Despite a diminishing gender wage gap in the general work force, the health care sector seems to be clinging onto pay inequity with unparalleled tenacity. In fact, the gender pay gap between male and female doctors, dentists, and other health-care workers has grown in the past twenty years, from 20 percent to 25.3 percent — a difference of $56,019 per year.
A new study in the Journal of the American Medical Association details these troubling findings. (To anyone who would like to make a comment such as "It's probably because women work fewer hours because you can't do science when you have your period!!", I'm sorry to ruin the party, but the study adjusted for specialty, practice type, and hours worked "to avoid overstating gender differences.") The study also found salary difference between men and women acting as researchers.
As the Washington Post points out, this egregious discrepancy might have something to do with the fields that men and women typically choose to pursue: men in the health care field are far more likely to become specialists, such as surgeons or radiologists, who earn significantly more than primary care providers. Women, on the other hand, frequently pursue pediatrics and family care.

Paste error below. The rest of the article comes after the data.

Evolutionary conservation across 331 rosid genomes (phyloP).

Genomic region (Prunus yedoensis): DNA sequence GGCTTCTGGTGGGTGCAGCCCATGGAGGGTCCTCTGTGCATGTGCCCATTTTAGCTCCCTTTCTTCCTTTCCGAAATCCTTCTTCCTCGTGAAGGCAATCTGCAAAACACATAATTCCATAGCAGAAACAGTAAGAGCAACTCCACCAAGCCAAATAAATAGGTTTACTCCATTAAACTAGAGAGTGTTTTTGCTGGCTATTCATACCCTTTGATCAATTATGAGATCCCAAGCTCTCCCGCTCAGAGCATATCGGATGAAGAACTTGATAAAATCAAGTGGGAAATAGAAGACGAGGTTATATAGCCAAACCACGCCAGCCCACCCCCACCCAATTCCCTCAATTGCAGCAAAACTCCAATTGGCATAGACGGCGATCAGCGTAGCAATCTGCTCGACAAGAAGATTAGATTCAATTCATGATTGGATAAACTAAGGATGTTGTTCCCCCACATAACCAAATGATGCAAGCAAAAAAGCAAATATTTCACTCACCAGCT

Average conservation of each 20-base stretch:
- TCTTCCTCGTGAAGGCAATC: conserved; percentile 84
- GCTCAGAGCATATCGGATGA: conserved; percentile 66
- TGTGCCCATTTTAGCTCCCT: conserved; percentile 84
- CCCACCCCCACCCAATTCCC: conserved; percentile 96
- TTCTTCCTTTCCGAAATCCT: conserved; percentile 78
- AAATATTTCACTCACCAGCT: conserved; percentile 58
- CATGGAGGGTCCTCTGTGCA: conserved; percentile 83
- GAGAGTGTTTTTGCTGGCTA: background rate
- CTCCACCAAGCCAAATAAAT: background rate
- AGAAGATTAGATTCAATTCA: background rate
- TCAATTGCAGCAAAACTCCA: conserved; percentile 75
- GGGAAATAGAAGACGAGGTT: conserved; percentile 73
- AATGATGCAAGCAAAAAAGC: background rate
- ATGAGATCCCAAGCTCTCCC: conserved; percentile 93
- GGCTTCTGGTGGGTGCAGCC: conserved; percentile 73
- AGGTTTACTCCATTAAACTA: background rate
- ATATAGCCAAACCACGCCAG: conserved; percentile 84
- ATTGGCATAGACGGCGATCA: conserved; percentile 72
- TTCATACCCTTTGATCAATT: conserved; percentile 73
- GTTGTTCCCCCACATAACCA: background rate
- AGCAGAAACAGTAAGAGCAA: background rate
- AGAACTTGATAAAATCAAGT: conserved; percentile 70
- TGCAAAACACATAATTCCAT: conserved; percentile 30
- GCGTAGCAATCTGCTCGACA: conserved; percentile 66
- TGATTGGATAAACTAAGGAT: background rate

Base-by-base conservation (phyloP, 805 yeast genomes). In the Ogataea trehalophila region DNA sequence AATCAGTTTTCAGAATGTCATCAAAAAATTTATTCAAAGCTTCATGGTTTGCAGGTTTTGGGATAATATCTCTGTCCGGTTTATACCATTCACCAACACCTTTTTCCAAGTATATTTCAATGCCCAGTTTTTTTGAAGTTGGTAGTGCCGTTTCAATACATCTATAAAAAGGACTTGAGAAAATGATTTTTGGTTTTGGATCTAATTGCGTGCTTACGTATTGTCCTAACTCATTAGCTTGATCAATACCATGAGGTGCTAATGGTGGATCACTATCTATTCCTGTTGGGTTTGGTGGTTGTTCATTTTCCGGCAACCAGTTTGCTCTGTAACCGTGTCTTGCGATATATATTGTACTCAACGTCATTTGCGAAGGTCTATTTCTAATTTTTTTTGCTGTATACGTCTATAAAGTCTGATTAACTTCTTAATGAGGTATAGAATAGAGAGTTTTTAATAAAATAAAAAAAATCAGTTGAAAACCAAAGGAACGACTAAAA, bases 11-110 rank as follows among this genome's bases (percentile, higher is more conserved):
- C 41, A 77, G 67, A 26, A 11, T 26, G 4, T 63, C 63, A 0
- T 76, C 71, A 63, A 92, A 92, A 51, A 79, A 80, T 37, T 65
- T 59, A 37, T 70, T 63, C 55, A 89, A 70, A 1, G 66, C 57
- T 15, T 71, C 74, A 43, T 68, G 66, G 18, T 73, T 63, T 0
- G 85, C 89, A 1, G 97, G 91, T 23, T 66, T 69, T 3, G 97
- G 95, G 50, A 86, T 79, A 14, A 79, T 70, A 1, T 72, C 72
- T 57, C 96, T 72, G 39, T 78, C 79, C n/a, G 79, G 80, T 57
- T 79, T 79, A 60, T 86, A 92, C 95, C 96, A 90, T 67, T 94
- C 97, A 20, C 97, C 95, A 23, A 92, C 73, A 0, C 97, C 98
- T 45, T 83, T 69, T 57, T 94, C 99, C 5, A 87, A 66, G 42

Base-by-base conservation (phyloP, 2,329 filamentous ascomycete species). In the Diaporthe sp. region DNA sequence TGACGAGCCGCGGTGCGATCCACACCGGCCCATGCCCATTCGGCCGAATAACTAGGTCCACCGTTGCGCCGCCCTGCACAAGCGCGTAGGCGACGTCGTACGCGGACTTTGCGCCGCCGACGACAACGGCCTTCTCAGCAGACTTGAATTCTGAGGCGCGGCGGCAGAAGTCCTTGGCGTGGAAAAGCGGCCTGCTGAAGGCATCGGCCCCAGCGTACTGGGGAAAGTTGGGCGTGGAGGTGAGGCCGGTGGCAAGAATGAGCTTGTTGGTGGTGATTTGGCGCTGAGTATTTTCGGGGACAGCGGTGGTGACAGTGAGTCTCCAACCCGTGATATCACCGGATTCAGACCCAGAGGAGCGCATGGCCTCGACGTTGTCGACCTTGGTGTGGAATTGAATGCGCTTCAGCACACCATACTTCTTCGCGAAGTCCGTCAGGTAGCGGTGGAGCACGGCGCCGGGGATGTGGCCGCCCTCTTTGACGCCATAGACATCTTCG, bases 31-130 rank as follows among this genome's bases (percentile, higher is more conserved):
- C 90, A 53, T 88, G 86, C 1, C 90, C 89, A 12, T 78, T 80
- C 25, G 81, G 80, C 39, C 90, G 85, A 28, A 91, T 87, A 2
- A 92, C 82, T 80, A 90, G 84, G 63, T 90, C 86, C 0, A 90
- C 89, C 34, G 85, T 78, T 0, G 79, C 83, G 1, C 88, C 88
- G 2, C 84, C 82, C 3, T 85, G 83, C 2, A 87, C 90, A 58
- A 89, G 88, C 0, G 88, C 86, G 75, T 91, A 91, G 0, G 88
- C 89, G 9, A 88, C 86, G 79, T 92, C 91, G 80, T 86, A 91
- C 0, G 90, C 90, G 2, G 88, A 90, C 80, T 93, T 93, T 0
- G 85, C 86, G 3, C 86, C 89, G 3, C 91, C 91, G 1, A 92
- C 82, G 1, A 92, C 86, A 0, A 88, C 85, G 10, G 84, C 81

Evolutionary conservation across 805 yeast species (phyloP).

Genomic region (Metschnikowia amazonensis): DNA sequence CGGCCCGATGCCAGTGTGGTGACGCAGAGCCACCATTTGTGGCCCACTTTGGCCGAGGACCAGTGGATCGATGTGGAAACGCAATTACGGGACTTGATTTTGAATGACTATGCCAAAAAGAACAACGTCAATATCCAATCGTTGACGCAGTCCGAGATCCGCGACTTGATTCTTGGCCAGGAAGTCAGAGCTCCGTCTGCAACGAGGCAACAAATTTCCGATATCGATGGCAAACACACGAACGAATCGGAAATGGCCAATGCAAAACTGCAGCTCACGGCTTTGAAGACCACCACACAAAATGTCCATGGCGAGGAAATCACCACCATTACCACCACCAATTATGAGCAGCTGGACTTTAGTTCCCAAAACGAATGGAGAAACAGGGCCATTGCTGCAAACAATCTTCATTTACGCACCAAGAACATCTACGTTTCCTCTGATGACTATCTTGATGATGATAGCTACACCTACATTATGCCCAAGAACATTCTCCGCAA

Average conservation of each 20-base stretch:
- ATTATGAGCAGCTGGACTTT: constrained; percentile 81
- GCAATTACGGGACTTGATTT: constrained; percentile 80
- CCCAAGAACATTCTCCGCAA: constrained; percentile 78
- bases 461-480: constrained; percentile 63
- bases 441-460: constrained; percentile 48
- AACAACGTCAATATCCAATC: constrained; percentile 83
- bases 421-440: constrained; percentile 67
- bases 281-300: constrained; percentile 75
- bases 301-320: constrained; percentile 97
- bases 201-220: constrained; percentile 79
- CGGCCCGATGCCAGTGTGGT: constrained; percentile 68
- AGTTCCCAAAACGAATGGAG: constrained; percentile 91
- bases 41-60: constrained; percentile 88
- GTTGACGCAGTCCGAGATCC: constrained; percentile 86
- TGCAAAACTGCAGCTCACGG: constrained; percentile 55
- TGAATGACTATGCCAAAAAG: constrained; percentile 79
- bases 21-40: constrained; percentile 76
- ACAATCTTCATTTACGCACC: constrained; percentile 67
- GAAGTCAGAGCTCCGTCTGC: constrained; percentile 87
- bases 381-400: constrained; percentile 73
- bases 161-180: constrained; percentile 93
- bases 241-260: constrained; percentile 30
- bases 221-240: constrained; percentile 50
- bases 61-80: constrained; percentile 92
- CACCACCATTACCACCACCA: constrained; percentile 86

The study's authors were unable to conclude what causes this difference:
Are unadjusted earnings differences between male and female physicians due to a preference of female physicians for lower-paying specialties (eg, pediatrics or primary care), or do female physicians have less opportunity to enter higher paying specialties despite having similar preferences as male physicians?
Is that even the most important question regarding medical work and the pay gap, though? As Amanda Marcotte notes over at Slate, the U.S. is experiencing a major shortage of general care physicians. "Instead of looking at this as an issue of simply getting more women into higher-paid specialist jobs," she argues, "we should also have a national conversation about why we don't value primary care physicians and pediatricians enough." Everyone stands to benefit from changing the system.